CAMPBELL COUNTY, Tenn. — A resolution that lends symbolic support to an effort to restore the name, "Kuwohi," to a mountain in the Great Smoky Mountains passed the Campbell County Commission unanimously on Monday.
The effort to restore the name started on July 14, 2022, when the Tribal Council of the Eastern Band of Cherokee Indians declared they intended to petition the federal government to consider it. Kuwohi is the name of the "Clingmans Dome" mountain for the Cherokee community.
"Clingmans Dome" was named after Thomas Clingmans who was a U.S. Senator and a commander for the Confederate Army. He spent part of his career studying the height of the mountain. Now, the Cherokee's goal is to restore to its original name but not everyone is in favor of the restoration.
For thousands of years before the name change, the Cherokee people called the mountain Kuwohi, which means "mulberry place." It is the type of fruit grown there. Cherokee leaders previously said it was a spiritual and sacred place for the community, which provided food and shelter.
It was also a place of refuge during the Trail of Tears. Thousands of Native Americans across Georgia, Tennessee, Alabama, North Carolina and Florida were pushed west out of their homes as part of that march. The National Library of Medicine estimates that 6,000 men, women and children died on the 1,200-mile march and around 17,000 people were forcibly removed.
Families were separated and people were only given moments to collect possessions before being forced to leave at gunpoint. After Cherokee people were forced to leave, looters followed and ransacked their homesteads.
In order to restore the name of Kuwohi, the tribe needs to gather local support to boost the effectiveness of its petition. The final decision will come from the U.S. Board on Geographic Names.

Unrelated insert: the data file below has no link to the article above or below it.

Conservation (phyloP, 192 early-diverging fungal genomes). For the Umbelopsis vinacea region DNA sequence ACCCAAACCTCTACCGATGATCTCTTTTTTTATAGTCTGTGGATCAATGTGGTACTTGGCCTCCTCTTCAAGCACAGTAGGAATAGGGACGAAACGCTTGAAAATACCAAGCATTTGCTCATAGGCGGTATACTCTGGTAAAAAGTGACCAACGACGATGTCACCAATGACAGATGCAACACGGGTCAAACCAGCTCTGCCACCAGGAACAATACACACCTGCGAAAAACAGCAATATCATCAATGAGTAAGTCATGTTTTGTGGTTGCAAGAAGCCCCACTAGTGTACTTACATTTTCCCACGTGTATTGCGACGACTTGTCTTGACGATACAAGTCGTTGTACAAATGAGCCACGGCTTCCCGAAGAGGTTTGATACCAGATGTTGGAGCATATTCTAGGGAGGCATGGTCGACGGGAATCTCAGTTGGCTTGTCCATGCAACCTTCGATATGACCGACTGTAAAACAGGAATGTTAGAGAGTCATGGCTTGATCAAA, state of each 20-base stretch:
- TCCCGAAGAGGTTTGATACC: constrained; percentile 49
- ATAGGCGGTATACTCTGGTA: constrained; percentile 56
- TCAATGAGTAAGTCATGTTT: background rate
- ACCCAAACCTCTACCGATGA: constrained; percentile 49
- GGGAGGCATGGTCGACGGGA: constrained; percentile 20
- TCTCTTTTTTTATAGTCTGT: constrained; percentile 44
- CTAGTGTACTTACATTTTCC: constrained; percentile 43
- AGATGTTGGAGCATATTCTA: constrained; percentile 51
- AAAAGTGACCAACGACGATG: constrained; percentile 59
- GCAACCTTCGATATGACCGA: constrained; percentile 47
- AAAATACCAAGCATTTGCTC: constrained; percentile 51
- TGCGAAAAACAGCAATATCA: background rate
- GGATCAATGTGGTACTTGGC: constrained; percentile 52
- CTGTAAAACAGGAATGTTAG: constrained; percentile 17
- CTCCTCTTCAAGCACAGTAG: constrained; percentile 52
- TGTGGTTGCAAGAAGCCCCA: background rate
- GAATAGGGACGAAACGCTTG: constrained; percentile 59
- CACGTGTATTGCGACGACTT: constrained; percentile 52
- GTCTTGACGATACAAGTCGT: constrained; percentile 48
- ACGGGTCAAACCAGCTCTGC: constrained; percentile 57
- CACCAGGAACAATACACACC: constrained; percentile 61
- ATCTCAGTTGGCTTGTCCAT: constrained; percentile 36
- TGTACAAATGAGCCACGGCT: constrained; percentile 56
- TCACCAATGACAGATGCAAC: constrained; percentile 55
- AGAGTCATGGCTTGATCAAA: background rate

Knox County previously approved a similar resolution, lending symbolic support to the petition. At least two counties in North Carolina have also supported the effort.
Tyler King, the 5th District County Commissioner, released a statement about Campbell County's resolution. It is available below.
"I’m happy to sponsor this resolution to restore the name of Clingmans Dome back to its original name of “Kuwohi”. Someone asked me, “are they trying to erase history by changing the name?”, and actually, it’s the complete opposite. They’re wanting to restore it to its original name. I love the history of the Smoky Mountains, and the fact that Cherokee Indians were the first settlers in Campbell County, so what better way to pay homage to our past and support our friends at the same time? Our vote alone won’t change the name. Our vote is simply a vote of support. When the federal government takes up a vote, they will take into consideration the amount of support shown by surrounding areas. So far, we are only the second county in Tennessee to take up a vote in support of this resolution. (Knox County was the first) I’m hoping more counties in Tennessee follow suit and join us."